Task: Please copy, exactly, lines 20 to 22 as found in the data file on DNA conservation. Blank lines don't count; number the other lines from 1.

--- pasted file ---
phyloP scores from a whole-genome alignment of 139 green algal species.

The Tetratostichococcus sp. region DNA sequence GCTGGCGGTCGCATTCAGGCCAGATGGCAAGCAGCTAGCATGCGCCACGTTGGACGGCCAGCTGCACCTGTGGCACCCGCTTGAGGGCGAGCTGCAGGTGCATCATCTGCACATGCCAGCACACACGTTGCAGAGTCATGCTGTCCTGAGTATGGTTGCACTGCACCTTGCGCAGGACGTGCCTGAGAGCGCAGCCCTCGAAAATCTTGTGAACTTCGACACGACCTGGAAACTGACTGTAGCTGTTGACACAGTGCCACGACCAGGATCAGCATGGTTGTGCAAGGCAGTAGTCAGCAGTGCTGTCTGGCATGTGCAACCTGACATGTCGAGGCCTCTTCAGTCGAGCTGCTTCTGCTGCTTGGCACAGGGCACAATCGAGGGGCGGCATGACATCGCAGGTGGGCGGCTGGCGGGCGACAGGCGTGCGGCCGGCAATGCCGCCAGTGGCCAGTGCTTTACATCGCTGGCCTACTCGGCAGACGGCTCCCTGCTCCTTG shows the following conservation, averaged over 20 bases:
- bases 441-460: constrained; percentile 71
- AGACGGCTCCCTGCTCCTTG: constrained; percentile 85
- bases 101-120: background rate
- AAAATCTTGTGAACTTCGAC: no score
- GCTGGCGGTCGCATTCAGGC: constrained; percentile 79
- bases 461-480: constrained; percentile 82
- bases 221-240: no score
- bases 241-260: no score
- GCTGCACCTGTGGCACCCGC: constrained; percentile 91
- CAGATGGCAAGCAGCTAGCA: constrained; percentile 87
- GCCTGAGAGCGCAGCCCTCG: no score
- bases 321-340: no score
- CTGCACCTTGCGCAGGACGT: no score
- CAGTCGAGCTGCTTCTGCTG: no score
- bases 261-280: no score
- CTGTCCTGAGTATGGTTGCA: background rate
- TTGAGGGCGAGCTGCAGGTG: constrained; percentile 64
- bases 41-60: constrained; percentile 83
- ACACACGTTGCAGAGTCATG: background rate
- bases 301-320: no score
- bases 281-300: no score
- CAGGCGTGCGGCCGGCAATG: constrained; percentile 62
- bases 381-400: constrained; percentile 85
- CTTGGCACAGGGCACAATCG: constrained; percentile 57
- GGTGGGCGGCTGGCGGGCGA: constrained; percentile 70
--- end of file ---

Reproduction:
- bases 41-60: constrained; percentile 83
- ACACACGTTGCAGAGTCATG: background rate
- bases 301-320: no score